• Gemara Shabbat 118b quotes Rabbi Yose who prayed to have his portion among the people of Teveriyah who accepted Shabbat early. Rashi (D”H MeMachnisei) explains that since Teveriyah was in a valley and the sun appeared to set earlier the people would accept Shabbat early. Additionally, in Gemara Pesachim 105b Rav Nachman Bar Yitchak says that going into Shabbat the earlier one accepts Shabbat the better. Rashbam (D”H Ayulei) explains that it’s preferable because one is showing a love for the mitzvah to do it early and Zarizin Makdimin LeMitzvot (the enthusiastic are eager to do מצות early).
    • How early can one accept Shabbat and light candles? Gemara Brachot 27a-b records the practice of Rav to pray Arvit early on Friday afternoon. Tosfot (Brachot 27a D”H DeRav) understands that this practice of accepting Shabbat early and lighting Shabbat candles early is only permitted starting from Plag Mincha (ten and three quarter hours). Rabbenu Yonah (Brachot 18b D”H Rav Tzali), Mordechai (Brachot Siman 90), and Rosh (Brachot 4:6) agree. [This is how the Bet Yosef 263:4 and 267:2 understands the above Rishonim.]
    • How early can one say Shema? The Rabbenu Yonah (18b D”H Rav Tzali) and Rosh (Brachot 4:6) add that one who prays Arvit early should only say Shemona Esreh early and say Brachot Shema and Shema after Tzet HaCochavim. Even though one is losing out on juxtaposing Shema to Shemona Esreh it’s preferable to accept Shabbat early because of the mitzvah to add from the week onto Shabbat. The Rambam (Tefillah 3:7) agrees that it’s an issue to separate Shema from Shemona Esreh against the Raavad.
    • The S”A 235:1 concludes that even though the halacha accepts the opinions that one doesn’t fulfill Shema before Tzet HaCochavim if one is praying in a minyan which is praying Arvit before Tzet HaCochavim one should still pray Shema with the Brachot together with the minyan and repeat Shema after Tzet HaCochavim. (See further discussion there).
  2. Mishna Brurah 267:4
  3. In Gemara Brachot 27b Shmuel says that if one accepted Shabbat early one may make Kiddish early (before nighttime). This is brought as halacha by the Rif (Brachot 18b, on the bottom), Rosh (Brachot 4:6, at the end), and Rambam (Shabbat 29:11). The S”A 267:2 writes that one may even before nighttime implying that one may make Kiddish early. The Mishna Brurah 267:5 writes explicitly that one may make Kiddish before nighttime.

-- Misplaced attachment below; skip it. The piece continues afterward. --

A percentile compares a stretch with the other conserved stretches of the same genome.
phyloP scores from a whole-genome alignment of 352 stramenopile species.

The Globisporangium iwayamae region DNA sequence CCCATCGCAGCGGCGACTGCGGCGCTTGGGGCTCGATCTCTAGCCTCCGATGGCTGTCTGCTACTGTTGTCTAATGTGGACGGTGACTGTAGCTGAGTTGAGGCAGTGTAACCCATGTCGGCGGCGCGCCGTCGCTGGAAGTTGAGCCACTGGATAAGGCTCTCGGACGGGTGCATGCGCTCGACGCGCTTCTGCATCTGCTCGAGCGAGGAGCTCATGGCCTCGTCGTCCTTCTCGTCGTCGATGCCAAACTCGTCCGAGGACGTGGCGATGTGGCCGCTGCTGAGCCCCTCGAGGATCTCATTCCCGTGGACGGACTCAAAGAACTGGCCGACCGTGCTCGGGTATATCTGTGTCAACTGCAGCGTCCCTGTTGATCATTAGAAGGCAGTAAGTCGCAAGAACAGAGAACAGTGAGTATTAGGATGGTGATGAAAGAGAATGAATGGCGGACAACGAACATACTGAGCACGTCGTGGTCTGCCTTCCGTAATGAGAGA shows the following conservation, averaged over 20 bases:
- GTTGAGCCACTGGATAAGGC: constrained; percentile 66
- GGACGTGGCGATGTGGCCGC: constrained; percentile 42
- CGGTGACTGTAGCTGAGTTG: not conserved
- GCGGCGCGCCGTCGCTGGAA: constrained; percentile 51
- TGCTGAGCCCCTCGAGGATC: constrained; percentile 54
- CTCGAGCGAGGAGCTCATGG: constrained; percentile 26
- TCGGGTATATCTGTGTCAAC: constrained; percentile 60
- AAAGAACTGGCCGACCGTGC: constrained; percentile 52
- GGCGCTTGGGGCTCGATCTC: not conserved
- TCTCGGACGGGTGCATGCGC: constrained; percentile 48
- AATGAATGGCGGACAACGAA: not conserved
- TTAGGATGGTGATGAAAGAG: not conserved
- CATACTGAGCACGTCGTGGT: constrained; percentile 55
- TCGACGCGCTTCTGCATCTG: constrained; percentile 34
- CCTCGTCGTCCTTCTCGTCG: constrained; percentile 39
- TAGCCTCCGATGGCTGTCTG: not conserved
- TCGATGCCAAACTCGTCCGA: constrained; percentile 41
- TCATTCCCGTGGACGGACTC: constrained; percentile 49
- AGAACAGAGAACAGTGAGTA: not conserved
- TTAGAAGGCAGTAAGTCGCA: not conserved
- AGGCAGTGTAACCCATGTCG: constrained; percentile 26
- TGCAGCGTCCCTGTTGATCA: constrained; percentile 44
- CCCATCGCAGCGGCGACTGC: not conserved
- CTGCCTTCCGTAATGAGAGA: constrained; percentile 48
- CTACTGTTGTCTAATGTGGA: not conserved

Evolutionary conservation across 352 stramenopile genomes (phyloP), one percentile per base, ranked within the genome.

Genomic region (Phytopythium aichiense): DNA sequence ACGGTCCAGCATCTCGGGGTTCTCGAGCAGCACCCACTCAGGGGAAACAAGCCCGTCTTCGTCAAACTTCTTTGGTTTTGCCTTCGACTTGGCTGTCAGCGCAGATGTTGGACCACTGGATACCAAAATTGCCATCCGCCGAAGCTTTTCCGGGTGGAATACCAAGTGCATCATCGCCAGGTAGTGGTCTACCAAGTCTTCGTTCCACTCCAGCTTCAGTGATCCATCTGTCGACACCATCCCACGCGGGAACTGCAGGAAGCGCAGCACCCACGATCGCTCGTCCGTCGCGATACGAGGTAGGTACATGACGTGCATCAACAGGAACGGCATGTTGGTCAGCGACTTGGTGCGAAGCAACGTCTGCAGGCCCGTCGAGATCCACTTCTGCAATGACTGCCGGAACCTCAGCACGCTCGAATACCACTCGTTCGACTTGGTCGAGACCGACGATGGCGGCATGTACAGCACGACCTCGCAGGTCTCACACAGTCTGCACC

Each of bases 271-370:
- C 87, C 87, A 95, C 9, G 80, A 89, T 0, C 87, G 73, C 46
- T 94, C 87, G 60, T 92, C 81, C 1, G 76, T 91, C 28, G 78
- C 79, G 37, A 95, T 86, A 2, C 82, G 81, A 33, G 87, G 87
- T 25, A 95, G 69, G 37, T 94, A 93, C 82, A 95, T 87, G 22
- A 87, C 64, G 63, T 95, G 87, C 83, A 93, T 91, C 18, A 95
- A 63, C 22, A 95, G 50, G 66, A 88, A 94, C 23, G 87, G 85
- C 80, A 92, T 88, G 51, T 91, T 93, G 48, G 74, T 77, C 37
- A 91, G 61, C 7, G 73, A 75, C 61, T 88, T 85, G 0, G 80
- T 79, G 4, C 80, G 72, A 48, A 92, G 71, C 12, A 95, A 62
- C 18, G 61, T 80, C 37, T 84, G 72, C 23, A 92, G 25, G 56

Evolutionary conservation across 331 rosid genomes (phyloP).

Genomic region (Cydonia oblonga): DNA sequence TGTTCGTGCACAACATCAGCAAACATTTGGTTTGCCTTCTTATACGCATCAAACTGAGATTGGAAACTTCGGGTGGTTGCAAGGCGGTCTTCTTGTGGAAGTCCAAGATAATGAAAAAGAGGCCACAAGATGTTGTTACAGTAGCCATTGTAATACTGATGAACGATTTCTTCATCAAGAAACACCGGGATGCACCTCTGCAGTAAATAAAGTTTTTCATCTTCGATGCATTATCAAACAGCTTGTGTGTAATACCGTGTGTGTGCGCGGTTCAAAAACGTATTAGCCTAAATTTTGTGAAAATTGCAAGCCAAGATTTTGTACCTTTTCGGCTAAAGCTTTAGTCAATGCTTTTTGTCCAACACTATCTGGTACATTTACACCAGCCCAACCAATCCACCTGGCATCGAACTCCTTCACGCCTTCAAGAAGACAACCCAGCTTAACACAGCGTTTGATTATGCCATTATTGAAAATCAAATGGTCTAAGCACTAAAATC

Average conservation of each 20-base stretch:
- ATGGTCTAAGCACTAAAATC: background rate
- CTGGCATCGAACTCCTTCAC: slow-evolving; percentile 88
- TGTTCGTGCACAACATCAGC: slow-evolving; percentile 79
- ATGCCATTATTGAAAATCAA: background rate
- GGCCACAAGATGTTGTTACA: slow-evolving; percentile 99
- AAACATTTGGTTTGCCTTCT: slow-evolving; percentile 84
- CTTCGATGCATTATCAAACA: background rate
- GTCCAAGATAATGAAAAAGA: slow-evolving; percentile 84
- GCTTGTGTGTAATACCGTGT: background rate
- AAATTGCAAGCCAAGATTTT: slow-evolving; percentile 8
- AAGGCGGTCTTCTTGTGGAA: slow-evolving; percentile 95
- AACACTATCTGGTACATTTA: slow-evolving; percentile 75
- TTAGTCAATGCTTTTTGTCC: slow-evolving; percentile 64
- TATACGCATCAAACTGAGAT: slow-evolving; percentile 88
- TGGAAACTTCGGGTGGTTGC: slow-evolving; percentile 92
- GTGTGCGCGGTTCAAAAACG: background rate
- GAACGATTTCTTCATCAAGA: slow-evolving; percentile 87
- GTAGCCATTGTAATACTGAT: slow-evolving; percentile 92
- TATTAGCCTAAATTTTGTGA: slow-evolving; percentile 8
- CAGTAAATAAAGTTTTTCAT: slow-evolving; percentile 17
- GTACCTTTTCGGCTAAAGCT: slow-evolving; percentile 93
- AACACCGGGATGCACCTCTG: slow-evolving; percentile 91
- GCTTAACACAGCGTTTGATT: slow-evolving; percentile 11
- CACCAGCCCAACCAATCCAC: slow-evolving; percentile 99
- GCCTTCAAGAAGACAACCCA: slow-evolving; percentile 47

• [The Mishna Brurah 267:5 writes the reason one may make Kiddish before nightfall is because the acceptance of Shabbat early makes it considered as if it was already Shabbat. See Yalkut Yosef (Shabbat vol 1 pg 201-4) who discusses how the Rambam could hold of this considering that he omits the entire idea of Tosefet Shabbat (accepting Shabbat early).]
  4. The Bet Yosef 267:2 quotes the Mahari Avuhav who infers from the Rosh who says that one should wait to have Matza on Pesach after nightfall that on a regular Shabbat one could fulfill one’s obligation of the Shabbat meal before nighttime. The Magan Avraham 267:1 (at the end) agrees that from many Rishonim it’s implied that one who makes early Shabbat may have one’s meal early, however, the Shelah and Bach say that one must have at least a Kezayit of bread after Tzet HaCochavim. Mishna Brurah 267:5 rules that preferably one should be concerned for the strict opinions to have at least a Kezayit of bread after nightfall. Yalkut Yosef (Shabbat vol 1 pg 201-4) agrees that preferably one should be concerned for the strict opinions one’s entire meal after nightfall.
    • The Bet Yosef 267:2 asks that even if one is permitted to have one’s Shabbat meal before nighttime how could it permitted to eat before saying Shema. The Bet Yosef answers that even though we hold that one doesn’t fulfill Shema until Tzet HaCochavim since many opinions hold that one may fulfill saying Shema earlier it’s not considered like eating before having said Shema.
    • The Magan Avraham 267:2 argues on the Bet Yosef and says that since one didn’t fulfill Shema one may begin one’s meal within a half hour of Tzet HaCochavim.
    • Mishna Brurah 267:6 rules that if there’s less than a half hour before Tzet HaCochavim one shouldn’t begin one’s meal because according to many opinions one hasn’t fulfilled one’s obligation of Shema, however, those who do begin the meal at that time have what to rely on. Nonetheless, concludes Mishna Brurah, whether or not one eats one’s meal early one must make sure to repeat Shema after Tzet HaCochavim. Yalkut Yosef (Shabbat vol 1 pg 201-4) agrees that one should make sure to start one’s meal before a half hour before Tzet HaCochavim.